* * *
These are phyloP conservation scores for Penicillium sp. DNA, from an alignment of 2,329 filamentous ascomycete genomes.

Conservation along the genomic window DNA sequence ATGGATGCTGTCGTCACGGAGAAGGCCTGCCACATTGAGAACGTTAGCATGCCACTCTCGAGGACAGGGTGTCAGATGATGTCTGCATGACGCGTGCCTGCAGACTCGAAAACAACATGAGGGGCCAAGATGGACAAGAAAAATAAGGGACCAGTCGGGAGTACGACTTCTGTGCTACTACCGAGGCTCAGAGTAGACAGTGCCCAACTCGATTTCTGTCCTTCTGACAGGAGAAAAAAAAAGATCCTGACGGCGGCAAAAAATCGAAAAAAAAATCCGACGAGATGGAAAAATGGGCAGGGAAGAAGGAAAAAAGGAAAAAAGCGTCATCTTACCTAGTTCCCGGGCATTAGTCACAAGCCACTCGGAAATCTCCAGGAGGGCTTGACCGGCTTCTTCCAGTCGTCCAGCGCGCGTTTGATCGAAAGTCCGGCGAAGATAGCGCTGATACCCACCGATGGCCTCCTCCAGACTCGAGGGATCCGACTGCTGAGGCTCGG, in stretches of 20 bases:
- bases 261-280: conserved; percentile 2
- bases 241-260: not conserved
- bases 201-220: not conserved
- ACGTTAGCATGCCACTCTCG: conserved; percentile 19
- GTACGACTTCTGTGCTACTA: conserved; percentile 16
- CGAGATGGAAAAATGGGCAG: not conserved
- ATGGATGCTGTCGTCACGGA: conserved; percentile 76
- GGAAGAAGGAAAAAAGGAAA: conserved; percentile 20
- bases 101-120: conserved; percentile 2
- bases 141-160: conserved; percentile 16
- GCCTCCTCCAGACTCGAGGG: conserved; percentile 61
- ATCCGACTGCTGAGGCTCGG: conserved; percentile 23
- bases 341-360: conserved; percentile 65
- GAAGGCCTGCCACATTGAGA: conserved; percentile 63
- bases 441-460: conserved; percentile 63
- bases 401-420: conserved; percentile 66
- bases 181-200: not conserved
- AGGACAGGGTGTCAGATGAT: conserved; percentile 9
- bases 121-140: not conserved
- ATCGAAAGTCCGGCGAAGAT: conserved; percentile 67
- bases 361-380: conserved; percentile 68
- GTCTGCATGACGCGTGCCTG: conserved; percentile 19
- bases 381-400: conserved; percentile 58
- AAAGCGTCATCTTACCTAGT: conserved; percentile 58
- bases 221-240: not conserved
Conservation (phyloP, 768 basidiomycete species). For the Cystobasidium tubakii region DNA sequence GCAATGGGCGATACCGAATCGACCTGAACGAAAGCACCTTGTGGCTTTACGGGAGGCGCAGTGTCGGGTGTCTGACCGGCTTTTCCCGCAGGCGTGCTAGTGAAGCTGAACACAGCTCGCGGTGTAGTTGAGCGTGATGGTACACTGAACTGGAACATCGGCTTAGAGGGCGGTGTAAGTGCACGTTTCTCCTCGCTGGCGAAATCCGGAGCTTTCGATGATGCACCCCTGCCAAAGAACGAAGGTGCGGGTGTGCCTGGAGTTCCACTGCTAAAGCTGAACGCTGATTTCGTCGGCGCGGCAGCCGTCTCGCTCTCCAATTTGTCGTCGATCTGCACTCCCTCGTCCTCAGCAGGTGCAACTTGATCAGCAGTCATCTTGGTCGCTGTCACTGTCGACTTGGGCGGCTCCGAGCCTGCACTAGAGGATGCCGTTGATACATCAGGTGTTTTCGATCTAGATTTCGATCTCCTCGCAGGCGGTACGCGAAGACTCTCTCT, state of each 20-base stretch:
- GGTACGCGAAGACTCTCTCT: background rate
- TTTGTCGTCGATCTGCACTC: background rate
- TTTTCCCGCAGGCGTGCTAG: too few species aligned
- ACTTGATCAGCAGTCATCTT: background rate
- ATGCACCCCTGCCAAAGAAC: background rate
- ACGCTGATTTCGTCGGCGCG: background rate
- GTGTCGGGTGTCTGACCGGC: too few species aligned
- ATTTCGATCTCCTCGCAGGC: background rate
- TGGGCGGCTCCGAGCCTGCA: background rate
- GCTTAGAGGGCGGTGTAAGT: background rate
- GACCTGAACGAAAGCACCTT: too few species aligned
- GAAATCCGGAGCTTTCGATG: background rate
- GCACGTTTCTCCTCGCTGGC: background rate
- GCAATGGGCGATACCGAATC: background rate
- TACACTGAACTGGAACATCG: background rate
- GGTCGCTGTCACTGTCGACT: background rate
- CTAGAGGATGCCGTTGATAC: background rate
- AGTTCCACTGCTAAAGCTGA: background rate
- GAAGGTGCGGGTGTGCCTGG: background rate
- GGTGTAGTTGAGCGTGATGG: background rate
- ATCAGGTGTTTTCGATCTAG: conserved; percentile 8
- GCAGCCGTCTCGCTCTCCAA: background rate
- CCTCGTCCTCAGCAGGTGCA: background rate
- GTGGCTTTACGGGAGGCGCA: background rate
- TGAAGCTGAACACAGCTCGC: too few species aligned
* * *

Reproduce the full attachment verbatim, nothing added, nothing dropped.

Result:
These are phyloP conservation scores for Penicillium sp. DNA, from an alignment of 2,329 filamentous ascomycete genomes.

Conservation along the genomic window DNA sequence ATGGATGCTGTCGTCACGGAGAAGGCCTGCCACATTGAGAACGTTAGCATGCCACTCTCGAGGACAGGGTGTCAGATGATGTCTGCATGACGCGTGCCTGCAGACTCGAAAACAACATGAGGGGCCAAGATGGACAAGAAAAATAAGGGACCAGTCGGGAGTACGACTTCTGTGCTACTACCGAGGCTCAGAGTAGACAGTGCCCAACTCGATTTCTGTCCTTCTGACAGGAGAAAAAAAAAGATCCTGACGGCGGCAAAAAATCGAAAAAAAAATCCGACGAGATGGAAAAATGGGCAGGGAAGAAGGAAAAAAGGAAAAAAGCGTCATCTTACCTAGTTCCCGGGCATTAGTCACAAGCCACTCGGAAATCTCCAGGAGGGCTTGACCGGCTTCTTCCAGTCGTCCAGCGCGCGTTTGATCGAAAGTCCGGCGAAGATAGCGCTGATACCCACCGATGGCCTCCTCCAGACTCGAGGGATCCGACTGCTGAGGCTCGG, in stretches of 20 bases:
- bases 261-280: conserved; percentile 2
- bases 241-260: not conserved
- bases 201-220: not conserved
- ACGTTAGCATGCCACTCTCG: conserved; percentile 19
- GTACGACTTCTGTGCTACTA: conserved; percentile 16
- CGAGATGGAAAAATGGGCAG: not conserved
- ATGGATGCTGTCGTCACGGA: conserved; percentile 76
- GGAAGAAGGAAAAAAGGAAA: conserved; percentile 20
- bases 101-120: conserved; percentile 2
- bases 141-160: conserved; percentile 16
- GCCTCCTCCAGACTCGAGGG: conserved; percentile 61
- ATCCGACTGCTGAGGCTCGG: conserved; percentile 23
- bases 341-360: conserved; percentile 65
- GAAGGCCTGCCACATTGAGA: conserved; percentile 63
- bases 441-460: conserved; percentile 63
- bases 401-420: conserved; percentile 66
- bases 181-200: not conserved
- AGGACAGGGTGTCAGATGAT: conserved; percentile 9
- bases 121-140: not conserved
- ATCGAAAGTCCGGCGAAGAT: conserved; percentile 67
- bases 361-380: conserved; percentile 68
- GTCTGCATGACGCGTGCCTG: conserved; percentile 19
- bases 381-400: conserved; percentile 58
- AAAGCGTCATCTTACCTAGT: conserved; percentile 58
- bases 221-240: not conserved
Conservation (phyloP, 768 basidiomycete species). For the Cystobasidium tubakii region DNA sequence GCAATGGGCGATACCGAATCGACCTGAACGAAAGCACCTTGTGGCTTTACGGGAGGCGCAGTGTCGGGTGTCTGACCGGCTTTTCCCGCAGGCGTGCTAGTGAAGCTGAACACAGCTCGCGGTGTAGTTGAGCGTGATGGTACACTGAACTGGAACATCGGCTTAGAGGGCGGTGTAAGTGCACGTTTCTCCTCGCTGGCGAAATCCGGAGCTTTCGATGATGCACCCCTGCCAAAGAACGAAGGTGCGGGTGTGCCTGGAGTTCCACTGCTAAAGCTGAACGCTGATTTCGTCGGCGCGGCAGCCGTCTCGCTCTCCAATTTGTCGTCGATCTGCACTCCCTCGTCCTCAGCAGGTGCAACTTGATCAGCAGTCATCTTGGTCGCTGTCACTGTCGACTTGGGCGGCTCCGAGCCTGCACTAGAGGATGCCGTTGATACATCAGGTGTTTTCGATCTAGATTTCGATCTCCTCGCAGGCGGTACGCGAAGACTCTCTCT, state of each 20-base stretch:
- GGTACGCGAAGACTCTCTCT: background rate
- TTTGTCGTCGATCTGCACTC: background rate
- TTTTCCCGCAGGCGTGCTAG: too few species aligned
- ACTTGATCAGCAGTCATCTT: background rate
- ATGCACCCCTGCCAAAGAAC: background rate
- ACGCTGATTTCGTCGGCGCG: background rate
- GTGTCGGGTGTCTGACCGGC: too few species aligned
- ATTTCGATCTCCTCGCAGGC: background rate
- TGGGCGGCTCCGAGCCTGCA: background rate
- GCTTAGAGGGCGGTGTAAGT: background rate
- GACCTGAACGAAAGCACCTT: too few species aligned
- GAAATCCGGAGCTTTCGATG: background rate
- GCACGTTTCTCCTCGCTGGC: background rate
- GCAATGGGCGATACCGAATC: background rate
- TACACTGAACTGGAACATCG: background rate
- GGTCGCTGTCACTGTCGACT: background rate
- CTAGAGGATGCCGTTGATAC: background rate
- AGTTCCACTGCTAAAGCTGA: background rate
- GAAGGTGCGGGTGTGCCTGG: background rate
- GGTGTAGTTGAGCGTGATGG: background rate
- ATCAGGTGTTTTCGATCTAG: conserved; percentile 8
- GCAGCCGTCTCGCTCTCCAA: background rate
- CCTCGTCCTCAGCAGGTGCA: background rate
- GTGGCTTTACGGGAGGCGCA: background rate
- TGAAGCTGAACACAGCTCGC: too few species aligned